✔ Offer an unobstructed view
✘ Can be difficult to clean and maintain
✘ Don’t provide ventilation
Single-hung windows are made of two panes. The bottom portion slides up and down to open, while the upper one remains fixed. Single-hung windows are one of the most popular types. They’re affordable and easy to install, making them a sound choice for those on a budget. They usually cost $100–$400.
Pros and Cons of Single-hung Windows
✔ Straightforward installation
✔ Widely available
✘ Difficult to clean
✘ Problems can require total replacement
Sliding windows are similar to single- or double-hung windows, except they open horizontally. They provide a fair amount of ventilation, and there aren’t any breakable mechanical parts. Standard-size slider windows range from $150–$600. Full-size sliding glass doors are more costly at $1,000–$2,500.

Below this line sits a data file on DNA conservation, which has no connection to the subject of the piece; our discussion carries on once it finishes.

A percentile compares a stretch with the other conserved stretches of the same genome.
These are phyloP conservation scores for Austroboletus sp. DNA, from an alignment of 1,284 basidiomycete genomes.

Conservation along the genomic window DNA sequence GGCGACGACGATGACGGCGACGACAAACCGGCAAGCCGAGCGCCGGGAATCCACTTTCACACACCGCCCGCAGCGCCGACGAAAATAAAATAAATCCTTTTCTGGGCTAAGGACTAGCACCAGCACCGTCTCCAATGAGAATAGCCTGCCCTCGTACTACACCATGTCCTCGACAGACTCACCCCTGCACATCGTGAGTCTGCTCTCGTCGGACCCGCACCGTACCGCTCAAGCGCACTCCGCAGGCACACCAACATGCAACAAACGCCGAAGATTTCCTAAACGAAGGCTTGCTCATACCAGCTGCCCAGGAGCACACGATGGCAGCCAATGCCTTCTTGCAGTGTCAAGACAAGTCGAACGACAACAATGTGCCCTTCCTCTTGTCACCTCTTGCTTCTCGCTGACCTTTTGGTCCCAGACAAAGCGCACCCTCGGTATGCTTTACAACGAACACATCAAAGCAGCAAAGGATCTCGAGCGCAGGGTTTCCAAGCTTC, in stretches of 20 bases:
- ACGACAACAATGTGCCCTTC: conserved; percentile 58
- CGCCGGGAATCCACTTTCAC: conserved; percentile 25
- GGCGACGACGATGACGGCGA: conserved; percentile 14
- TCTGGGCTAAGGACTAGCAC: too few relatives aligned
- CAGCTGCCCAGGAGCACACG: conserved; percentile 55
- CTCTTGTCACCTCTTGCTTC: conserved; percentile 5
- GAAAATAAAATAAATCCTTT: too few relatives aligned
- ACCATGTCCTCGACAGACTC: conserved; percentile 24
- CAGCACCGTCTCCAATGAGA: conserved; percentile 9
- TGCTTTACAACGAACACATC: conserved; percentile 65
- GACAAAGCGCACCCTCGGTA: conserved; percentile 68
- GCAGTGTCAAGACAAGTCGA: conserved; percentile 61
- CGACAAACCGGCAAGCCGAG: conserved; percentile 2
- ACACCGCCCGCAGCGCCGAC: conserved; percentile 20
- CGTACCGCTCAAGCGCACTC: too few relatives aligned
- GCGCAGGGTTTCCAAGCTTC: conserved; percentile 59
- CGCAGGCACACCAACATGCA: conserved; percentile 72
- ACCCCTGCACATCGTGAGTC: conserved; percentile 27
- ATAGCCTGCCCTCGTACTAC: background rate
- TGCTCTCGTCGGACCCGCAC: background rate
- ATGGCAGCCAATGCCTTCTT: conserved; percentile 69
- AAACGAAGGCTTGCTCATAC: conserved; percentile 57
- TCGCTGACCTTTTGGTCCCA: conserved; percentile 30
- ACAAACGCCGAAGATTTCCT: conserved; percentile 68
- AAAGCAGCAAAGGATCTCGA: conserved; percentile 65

Pros and Cons of Sliding Windows
✔ Durable and easy to operate
✔ Inexpensive to install
✘ Challenging to clean
✘ Frame can obstruct views
Skylights are built into the roof and are a great solution for those seeking to add natural light to a room with limited wall space. Skylights can be fixed or vented. Though most skylights don’t open completely, they can provide extra airflow.
Skylight installation can be expensive because the windows are built into the roof. The average cost is $900–$2,400.
Pros and Cons of Skylights
✔ Can provide passive solar heat
✔ Interesting architectural detail
✔ Lots of natural light
✘ Difficult to clean and maintain
✘ Faulty installation can cause leaks and roof damage
Storm windows come in permanent or removable options. They’re usually installed inside or outside regular windows to provide an extra layer of protection and insulation. They’re very affordable, averaging $150–$450. However, these costs can add up if you’re protecting all of the windows on your home, totaling around $5,000.